It's already illegal to sell cigarettes, cigars, chewing tobacco or snuff to anyone younger than 18. However,
it's not illegal for minors to buy or use tobacco. "Right now, the clerks in the stores can get busted," said Joe
Case, a spokesman for the Ohio attorney general's office. Problem was, there wasn't much police could do to the
minors who bought tobacco. But beginning Thursday, police will be able to charge them with a crime.
Minors will face a $100 fine.
Jackson Township police Patrol Officer Tom Wyatt, a D.A.R.E. officer, said he's glad the state law is tightening.
The D.A.R.E. program preaches the ill effects of drugs, alcohol and tobacco to children.
"When you get 10-, 12- and 13-year-olds out there smoking, it's just bad news," he said.
Four out of every five adult smokers first lit up when they were children, according to information on the
Centers for Disease Control and Prevention Web site.
In cities such as Canton and Alliance, the new law isn't a big deal. Their City Councils already have similar
laws on the books. And they use them.
Alliance Police detective Gregory Anderson, who handles juvenile cases, said they've charged more than a dozen
teens for smoking this year.
"There are three big times," he said. "Before school, at lunch, then when school lets out. It seems like other than
that, theyŐre not blatant about it."
Anderson said he recently charged a 14-year-old boy for smoking. Turns out, it was the first pack he ever had
bought, and he had smoked only two cigarettes.
He has since said he quit."Maybe we saved one," Anderson said. He said he believes smoking leads to harder drugs.
Police in Ohio always have had the option to charge minors under an obscure delinquency code. It basically says
it's illegal for a child to do something that could harm his health. But police said rarely, if ever, was that tool used.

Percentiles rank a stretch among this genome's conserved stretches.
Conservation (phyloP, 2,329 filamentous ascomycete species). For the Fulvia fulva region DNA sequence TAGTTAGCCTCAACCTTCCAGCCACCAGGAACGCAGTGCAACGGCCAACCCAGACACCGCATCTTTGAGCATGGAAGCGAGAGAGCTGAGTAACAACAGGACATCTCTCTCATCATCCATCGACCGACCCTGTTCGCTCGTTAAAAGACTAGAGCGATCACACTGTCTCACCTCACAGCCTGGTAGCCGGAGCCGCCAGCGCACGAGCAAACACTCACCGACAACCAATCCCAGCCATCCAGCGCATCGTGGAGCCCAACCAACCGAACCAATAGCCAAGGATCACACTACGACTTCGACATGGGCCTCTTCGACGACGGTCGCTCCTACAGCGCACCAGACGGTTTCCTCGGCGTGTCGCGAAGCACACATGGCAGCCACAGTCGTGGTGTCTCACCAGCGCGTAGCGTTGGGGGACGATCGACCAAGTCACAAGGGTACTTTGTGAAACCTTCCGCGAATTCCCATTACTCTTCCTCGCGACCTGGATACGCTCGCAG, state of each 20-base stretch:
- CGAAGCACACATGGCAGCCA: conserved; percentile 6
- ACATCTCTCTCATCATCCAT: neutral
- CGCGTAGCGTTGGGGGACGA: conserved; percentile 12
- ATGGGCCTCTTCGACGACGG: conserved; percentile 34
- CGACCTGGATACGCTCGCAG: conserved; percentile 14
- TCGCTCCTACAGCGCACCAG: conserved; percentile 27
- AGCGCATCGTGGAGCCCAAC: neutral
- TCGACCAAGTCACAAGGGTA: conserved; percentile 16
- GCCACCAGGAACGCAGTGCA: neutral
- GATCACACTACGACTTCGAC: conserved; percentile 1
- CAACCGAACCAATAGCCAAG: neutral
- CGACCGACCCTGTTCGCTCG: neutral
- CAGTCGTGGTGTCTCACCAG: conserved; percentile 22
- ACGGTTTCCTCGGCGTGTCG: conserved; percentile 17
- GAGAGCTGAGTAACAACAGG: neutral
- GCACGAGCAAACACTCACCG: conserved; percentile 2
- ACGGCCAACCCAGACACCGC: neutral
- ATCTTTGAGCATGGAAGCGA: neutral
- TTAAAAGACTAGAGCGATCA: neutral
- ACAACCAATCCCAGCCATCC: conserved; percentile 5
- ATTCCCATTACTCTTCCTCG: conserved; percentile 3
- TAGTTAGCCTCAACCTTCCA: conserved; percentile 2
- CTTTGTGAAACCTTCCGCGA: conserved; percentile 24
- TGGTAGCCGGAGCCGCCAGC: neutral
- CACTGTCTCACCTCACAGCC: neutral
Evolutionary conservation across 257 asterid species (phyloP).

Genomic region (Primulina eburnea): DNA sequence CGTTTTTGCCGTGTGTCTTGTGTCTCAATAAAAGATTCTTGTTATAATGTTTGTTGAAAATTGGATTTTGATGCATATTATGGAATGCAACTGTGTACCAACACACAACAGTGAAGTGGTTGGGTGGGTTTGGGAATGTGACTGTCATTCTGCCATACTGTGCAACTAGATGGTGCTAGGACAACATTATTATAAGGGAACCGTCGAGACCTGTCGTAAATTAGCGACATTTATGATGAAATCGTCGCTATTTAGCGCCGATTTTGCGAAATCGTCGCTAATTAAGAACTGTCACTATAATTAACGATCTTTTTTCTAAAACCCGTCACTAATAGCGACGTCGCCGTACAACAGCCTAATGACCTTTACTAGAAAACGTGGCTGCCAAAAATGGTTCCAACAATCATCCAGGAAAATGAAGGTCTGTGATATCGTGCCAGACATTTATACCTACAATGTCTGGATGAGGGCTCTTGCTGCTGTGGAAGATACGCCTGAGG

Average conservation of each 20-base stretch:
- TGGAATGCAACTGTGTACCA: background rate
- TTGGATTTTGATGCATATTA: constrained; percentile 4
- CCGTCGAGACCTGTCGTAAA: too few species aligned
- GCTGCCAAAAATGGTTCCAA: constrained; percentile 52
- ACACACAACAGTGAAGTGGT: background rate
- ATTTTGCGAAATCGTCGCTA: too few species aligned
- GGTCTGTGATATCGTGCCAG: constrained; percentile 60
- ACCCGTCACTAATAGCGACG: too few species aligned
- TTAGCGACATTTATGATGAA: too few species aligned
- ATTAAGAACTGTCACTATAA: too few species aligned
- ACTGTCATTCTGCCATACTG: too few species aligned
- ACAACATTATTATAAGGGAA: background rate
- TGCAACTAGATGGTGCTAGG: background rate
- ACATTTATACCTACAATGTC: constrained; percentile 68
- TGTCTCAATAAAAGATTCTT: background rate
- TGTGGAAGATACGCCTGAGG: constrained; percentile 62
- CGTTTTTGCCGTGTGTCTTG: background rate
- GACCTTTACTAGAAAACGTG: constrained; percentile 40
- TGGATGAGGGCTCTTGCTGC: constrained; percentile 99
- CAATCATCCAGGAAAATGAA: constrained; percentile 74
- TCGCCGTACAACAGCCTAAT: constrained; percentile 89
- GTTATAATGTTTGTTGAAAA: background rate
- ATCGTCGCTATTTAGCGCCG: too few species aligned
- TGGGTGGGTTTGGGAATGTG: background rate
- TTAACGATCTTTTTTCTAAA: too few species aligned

That's one reason why State Sen. Larry Mumper, whose district is in north central Ohio, introduced the underage smoking
law in December 1999. He told a Senate committee he had received letters from students, educators and police,
"Younger students complain that high- school-age students smoke freely, adjacent to elementary school grounds," he
told the committee. "When students and teachers ask the D.A.R.E. officers to intervene, they are told there is nothing
they can do."
According to the law, introduced as Senate Bill 218, the parents of a minor who is cited are notified immediately.
And they must appear with the child to pay the $100 fine.
If they contest the charge, and lose, the penalty can get tougher. A judge can still order the $100 fine. However,
the judge also can add 20 hours of community service, order the minor to attend smoking education classes,
and even suspend his driverŐs license for as many as 30 days.
You can reach Repository writer Tim Botos at (330) 830-1799 or e-mail:
UPDATE: NEW JUVENILE SMOKING LAW GOES INTO EFFECT
Starting Thursday, the state of Ohio will forbid minors to
buy, possess or use any tobacco products.
NewsChannel5's Ted Hart reports that smoking could be
hazardous to more than just a youngster's health.
David, 16, recalls the first time that he puffed a
cigarette. It was six years ago.
"It's hard out here sometimes," he said. "Sometimes, you
need that to deal with it. (The cigarettes) help you relax,
tune out and everything..."
Supporters of the new law hope that the threat of losing a
license will burn the desire to take a drag, WEWS reports.
Source: NewsNet5 (WEWS) (Mar 16, 2001)
by Ted Hart
NEW LAW IN OHIO IRKS TEEN SMOKERS
Kim Marshall took a defiant drag on her cigarette yesterday
and blew the smoke into the cool afternoon air.
"They can't tell us what to do," the 16-year-old Woodward
High School student said as she sat on a park bench across
the street from the school. "And if they do, we'll do it
Beginning yesterday, Miss Marshall and other juveniles who
light up are doing so in violation of a new state law that
prohibits them from purchasing, consuming, or possessing
tobacco or tobacco products.
The penalty can be a $100 fine, community service, smoking
education programs, and even a suspension of their driver’s
Source: Toledo (OH) Blade (Mar 16, 2001)